It was during this time that he and HollieAnne wanted to be rebaptized and planned to get married. We had an anointing service for him once when he was hospitalized for a new biopsy. The ministers and family all crammed into the hospital room. It was emotional for all of us. When asked whether he was ready to die, he said he was, but he worried about his parents and other family members---how they would fare if he died. Next, he and HollieAnne wanted to make their relationship right with their God and get married. But they wanted to do it in secret because they had sent out their “Save the Date” cards the January before Rich started to have his terrible pain. They wanted to have their garden wedding August 31, in Portland. They were afraid no one would come to the official wedding in August if they came to the small one June 1.So, we had the wedding in our back patio with eight other people. HollieAnne was really making a big commitment, not knowing what the future held for her.
The next month and a half he got worse and worse. His breathing became laborious, and food was not what he could digest. Then on July 21, 2005, he succumbed to those terrible tumors that racked his lungs, liver and spleen. We were all devastated. Rich, an only child had no children to carry on his legacy. His wife, who had pleaded with God to heal him had her young heart broken and was questioning God! When Rich started having his severe pain up in Portland, they both had memorized Psalms 91, hoping against hope that the promises in that Scripture would be realized by them. “With long life will I satisfy him, and shew him My Salvation.” The last part of that phrase was fulfilled, but the first part will be fulfilled in eternity.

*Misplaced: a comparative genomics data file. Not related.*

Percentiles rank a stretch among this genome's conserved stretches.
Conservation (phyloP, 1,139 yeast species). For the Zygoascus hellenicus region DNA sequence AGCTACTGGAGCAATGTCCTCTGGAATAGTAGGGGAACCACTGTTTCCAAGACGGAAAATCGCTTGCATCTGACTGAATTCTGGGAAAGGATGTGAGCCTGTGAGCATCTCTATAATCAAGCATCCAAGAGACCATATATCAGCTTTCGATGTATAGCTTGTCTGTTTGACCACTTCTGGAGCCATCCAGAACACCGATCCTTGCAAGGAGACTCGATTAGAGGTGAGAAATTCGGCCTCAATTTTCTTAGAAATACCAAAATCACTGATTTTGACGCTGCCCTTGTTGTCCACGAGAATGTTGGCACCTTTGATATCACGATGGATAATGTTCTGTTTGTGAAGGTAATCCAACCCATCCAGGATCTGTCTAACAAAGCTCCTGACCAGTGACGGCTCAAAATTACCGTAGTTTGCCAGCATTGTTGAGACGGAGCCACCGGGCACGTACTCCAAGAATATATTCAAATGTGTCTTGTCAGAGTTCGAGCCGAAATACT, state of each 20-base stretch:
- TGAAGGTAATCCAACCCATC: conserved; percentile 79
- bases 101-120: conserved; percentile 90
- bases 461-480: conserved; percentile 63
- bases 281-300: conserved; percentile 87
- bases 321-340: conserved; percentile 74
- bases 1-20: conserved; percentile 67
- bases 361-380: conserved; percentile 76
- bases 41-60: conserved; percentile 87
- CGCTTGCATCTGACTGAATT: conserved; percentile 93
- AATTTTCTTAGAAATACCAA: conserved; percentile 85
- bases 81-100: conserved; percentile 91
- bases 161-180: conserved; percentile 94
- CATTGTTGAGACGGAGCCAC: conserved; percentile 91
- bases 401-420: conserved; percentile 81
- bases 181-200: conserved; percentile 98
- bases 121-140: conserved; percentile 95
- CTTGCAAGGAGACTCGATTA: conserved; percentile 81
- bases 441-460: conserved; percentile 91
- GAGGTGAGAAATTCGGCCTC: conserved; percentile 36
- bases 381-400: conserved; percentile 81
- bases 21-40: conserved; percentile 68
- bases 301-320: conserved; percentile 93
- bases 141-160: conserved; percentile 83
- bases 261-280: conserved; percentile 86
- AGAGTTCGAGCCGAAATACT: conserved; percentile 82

THE LONGEVITY OF GRIEF
There is some truth to the saying—"Time heals all wounds.” But not in this life fully can it be said. The last sixteen years since Rich died have helped with softening the pain of grief which comes from the death of a child. Words cannot express this most grueling experience for a parent, yet nonetheless time does soften the blow. But one is still missing!
We are missing Rich. Missing the laughter from his wry sense of humor, his gifts of love of singing and music, his artistic flare; but most of all we’re missing his loving presence, his hopes and care that he would have brought to our lives, and we to his.
Richard was supported by his young girlfriend, HollieAnne Sherman, who became his wife less than two months before his death. She really helped him endure much pain from the lung tumors that in the end, spread to the pleura and liver and elsewhere. Through our tears, we were blessed to witness the saving grace of Jesus comfort Rich, as Satan claimed his body. We witnessed the new birth of one reclaimed by Jesus’ sacrifice on the cross. For this we are forever grateful. We know we will see Rich again when the Lord Jesus returns to claim His own. And Rich was ready to meet his Maker. We are comforted in our own journey through “the valley of the shadow of death” knowing that Rich is forever safe and redeemed and we, as well! We look forward to meeting our son soon and there will be Joy Unspeakable!!